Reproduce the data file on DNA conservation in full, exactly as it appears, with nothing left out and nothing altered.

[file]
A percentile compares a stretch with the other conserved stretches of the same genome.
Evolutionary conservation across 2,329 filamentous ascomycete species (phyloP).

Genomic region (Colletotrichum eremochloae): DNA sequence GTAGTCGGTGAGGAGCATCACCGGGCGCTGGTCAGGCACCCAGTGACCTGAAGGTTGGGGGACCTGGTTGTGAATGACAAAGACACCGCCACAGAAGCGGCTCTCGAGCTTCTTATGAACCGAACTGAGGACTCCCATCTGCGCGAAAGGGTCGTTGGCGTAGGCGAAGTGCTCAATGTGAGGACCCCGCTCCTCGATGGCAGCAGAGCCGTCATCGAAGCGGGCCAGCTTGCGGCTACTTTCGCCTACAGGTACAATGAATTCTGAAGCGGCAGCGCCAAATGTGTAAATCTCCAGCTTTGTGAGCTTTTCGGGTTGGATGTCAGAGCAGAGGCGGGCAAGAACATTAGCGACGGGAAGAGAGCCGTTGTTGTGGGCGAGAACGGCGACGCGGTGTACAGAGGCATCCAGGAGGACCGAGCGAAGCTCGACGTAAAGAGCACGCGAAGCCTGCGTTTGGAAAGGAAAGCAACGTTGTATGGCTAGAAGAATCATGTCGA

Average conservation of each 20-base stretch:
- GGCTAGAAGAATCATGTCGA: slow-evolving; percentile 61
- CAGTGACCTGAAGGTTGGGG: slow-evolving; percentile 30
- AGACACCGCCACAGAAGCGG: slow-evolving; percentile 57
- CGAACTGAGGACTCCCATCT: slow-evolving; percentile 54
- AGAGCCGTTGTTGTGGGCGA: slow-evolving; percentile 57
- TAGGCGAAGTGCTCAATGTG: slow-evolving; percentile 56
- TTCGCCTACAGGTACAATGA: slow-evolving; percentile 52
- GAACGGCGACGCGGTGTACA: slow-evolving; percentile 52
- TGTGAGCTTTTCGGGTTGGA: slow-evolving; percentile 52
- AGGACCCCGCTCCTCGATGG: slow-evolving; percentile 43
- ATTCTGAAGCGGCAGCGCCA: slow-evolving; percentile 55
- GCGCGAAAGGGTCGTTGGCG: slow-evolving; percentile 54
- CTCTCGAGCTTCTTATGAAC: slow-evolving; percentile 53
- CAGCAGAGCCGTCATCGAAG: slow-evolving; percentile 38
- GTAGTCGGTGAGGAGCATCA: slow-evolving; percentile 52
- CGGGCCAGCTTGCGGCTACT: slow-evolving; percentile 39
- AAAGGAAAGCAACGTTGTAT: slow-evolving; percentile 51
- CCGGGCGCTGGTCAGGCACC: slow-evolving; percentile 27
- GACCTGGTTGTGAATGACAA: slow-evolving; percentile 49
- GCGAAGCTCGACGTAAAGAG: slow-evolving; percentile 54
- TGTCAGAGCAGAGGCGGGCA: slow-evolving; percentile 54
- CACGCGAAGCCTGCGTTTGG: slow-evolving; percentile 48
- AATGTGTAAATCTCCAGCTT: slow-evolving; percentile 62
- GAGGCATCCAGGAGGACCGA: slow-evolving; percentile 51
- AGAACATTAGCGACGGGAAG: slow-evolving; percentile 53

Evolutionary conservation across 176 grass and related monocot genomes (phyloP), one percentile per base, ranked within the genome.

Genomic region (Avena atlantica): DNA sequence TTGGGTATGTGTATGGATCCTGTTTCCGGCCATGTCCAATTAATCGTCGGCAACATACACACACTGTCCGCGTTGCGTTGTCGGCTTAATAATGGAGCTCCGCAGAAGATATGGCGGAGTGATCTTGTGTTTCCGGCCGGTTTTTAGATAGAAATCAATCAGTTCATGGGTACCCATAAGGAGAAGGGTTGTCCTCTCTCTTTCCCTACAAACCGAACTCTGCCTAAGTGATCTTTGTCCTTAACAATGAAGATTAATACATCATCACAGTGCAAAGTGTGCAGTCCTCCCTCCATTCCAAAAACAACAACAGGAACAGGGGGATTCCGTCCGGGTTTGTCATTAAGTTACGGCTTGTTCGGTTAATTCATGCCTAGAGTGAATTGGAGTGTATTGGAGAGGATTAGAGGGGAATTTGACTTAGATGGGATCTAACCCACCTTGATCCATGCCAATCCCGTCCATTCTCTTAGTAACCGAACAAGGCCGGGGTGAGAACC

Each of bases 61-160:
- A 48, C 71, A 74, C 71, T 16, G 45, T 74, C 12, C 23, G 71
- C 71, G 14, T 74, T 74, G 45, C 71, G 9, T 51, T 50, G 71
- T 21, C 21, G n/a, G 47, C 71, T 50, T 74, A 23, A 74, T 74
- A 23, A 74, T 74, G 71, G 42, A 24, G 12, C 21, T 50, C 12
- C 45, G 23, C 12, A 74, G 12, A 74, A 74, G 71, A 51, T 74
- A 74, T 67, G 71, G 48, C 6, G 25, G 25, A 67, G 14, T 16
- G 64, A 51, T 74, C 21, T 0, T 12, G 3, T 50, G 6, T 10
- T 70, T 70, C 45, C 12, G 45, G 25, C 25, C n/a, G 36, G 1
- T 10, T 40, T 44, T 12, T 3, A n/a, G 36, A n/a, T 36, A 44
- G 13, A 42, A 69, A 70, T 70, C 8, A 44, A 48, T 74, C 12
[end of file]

A percentile compares a stretch with the other conserved stretches of the same genome.
Evolutionary conservation across 2,329 filamentous ascomycete species (phyloP).

Genomic region (Colletotrichum eremochloae): DNA sequence GTAGTCGGTGAGGAGCATCACCGGGCGCTGGTCAGGCACCCAGTGACCTGAAGGTTGGGGGACCTGGTTGTGAATGACAAAGACACCGCCACAGAAGCGGCTCTCGAGCTTCTTATGAACCGAACTGAGGACTCCCATCTGCGCGAAAGGGTCGTTGGCGTAGGCGAAGTGCTCAATGTGAGGACCCCGCTCCTCGATGGCAGCAGAGCCGTCATCGAAGCGGGCCAGCTTGCGGCTACTTTCGCCTACAGGTACAATGAATTCTGAAGCGGCAGCGCCAAATGTGTAAATCTCCAGCTTTGTGAGCTTTTCGGGTTGGATGTCAGAGCAGAGGCGGGCAAGAACATTAGCGACGGGAAGAGAGCCGTTGTTGTGGGCGAGAACGGCGACGCGGTGTACAGAGGCATCCAGGAGGACCGAGCGAAGCTCGACGTAAAGAGCACGCGAAGCCTGCGTTTGGAAAGGAAAGCAACGTTGTATGGCTAGAAGAATCATGTCGA

Average conservation of each 20-base stretch:
- GGCTAGAAGAATCATGTCGA: slow-evolving; percentile 61
- CAGTGACCTGAAGGTTGGGG: slow-evolving; percentile 30
- AGACACCGCCACAGAAGCGG: slow-evolving; percentile 57
- CGAACTGAGGACTCCCATCT: slow-evolving; percentile 54
- AGAGCCGTTGTTGTGGGCGA: slow-evolving; percentile 57
- TAGGCGAAGTGCTCAATGTG: slow-evolving; percentile 56
- TTCGCCTACAGGTACAATGA: slow-evolving; percentile 52
- GAACGGCGACGCGGTGTACA: slow-evolving; percentile 52
- TGTGAGCTTTTCGGGTTGGA: slow-evolving; percentile 52
- AGGACCCCGCTCCTCGATGG: slow-evolving; percentile 43
- ATTCTGAAGCGGCAGCGCCA: slow-evolving; percentile 55
- GCGCGAAAGGGTCGTTGGCG: slow-evolving; percentile 54
- CTCTCGAGCTTCTTATGAAC: slow-evolving; percentile 53
- CAGCAGAGCCGTCATCGAAG: slow-evolving; percentile 38
- GTAGTCGGTGAGGAGCATCA: slow-evolving; percentile 52
- CGGGCCAGCTTGCGGCTACT: slow-evolving; percentile 39
- AAAGGAAAGCAACGTTGTAT: slow-evolving; percentile 51
- CCGGGCGCTGGTCAGGCACC: slow-evolving; percentile 27
- GACCTGGTTGTGAATGACAA: slow-evolving; percentile 49
- GCGAAGCTCGACGTAAAGAG: slow-evolving; percentile 54
- TGTCAGAGCAGAGGCGGGCA: slow-evolving; percentile 54
- CACGCGAAGCCTGCGTTTGG: slow-evolving; percentile 48
- AATGTGTAAATCTCCAGCTT: slow-evolving; percentile 62
- GAGGCATCCAGGAGGACCGA: slow-evolving; percentile 51
- AGAACATTAGCGACGGGAAG: slow-evolving; percentile 53

Evolutionary conservation across 176 grass and related monocot genomes (phyloP), one percentile per base, ranked within the genome.

Genomic region (Avena atlantica): DNA sequence TTGGGTATGTGTATGGATCCTGTTTCCGGCCATGTCCAATTAATCGTCGGCAACATACACACACTGTCCGCGTTGCGTTGTCGGCTTAATAATGGAGCTCCGCAGAAGATATGGCGGAGTGATCTTGTGTTTCCGGCCGGTTTTTAGATAGAAATCAATCAGTTCATGGGTACCCATAAGGAGAAGGGTTGTCCTCTCTCTTTCCCTACAAACCGAACTCTGCCTAAGTGATCTTTGTCCTTAACAATGAAGATTAATACATCATCACAGTGCAAAGTGTGCAGTCCTCCCTCCATTCCAAAAACAACAACAGGAACAGGGGGATTCCGTCCGGGTTTGTCATTAAGTTACGGCTTGTTCGGTTAATTCATGCCTAGAGTGAATTGGAGTGTATTGGAGAGGATTAGAGGGGAATTTGACTTAGATGGGATCTAACCCACCTTGATCCATGCCAATCCCGTCCATTCTCTTAGTAACCGAACAAGGCCGGGGTGAGAACC

Each of bases 61-160:
- A 48, C 71, A 74, C 71, T 16, G 45, T 74, C 12, C 23, G 71
- C 71, G 14, T 74, T 74, G 45, C 71, G 9, T 51, T 50, G 71
- T 21, C 21, G n/a, G 47, C 71, T 50, T 74, A 23, A 74, T 74
- A 23, A 74, T 74, G 71, G 42, A 24, G 12, C 21, T 50, C 12
- C 45, G 23, C 12, A 74, G 12, A 74, A 74, G 71, A 51, T 74
- A 74, T 67, G 71, G 48, C 6, G 25, G 25, A 67, G 14, T 16
- G 64, A 51, T 74, C 21, T 0, T 12, G 3, T 50, G 6, T 10
- T 70, T 70, C 45, C 12, G 45, G 25, C 25, C n/a, G 36, G 1
- T 10, T 40, T 44, T 12, T 3, A n/a, G 36, A n/a, T 36, A 44
- G 13, A 42, A 69, A 70, T 70, C 8, A 44, A 48, T 74, C 12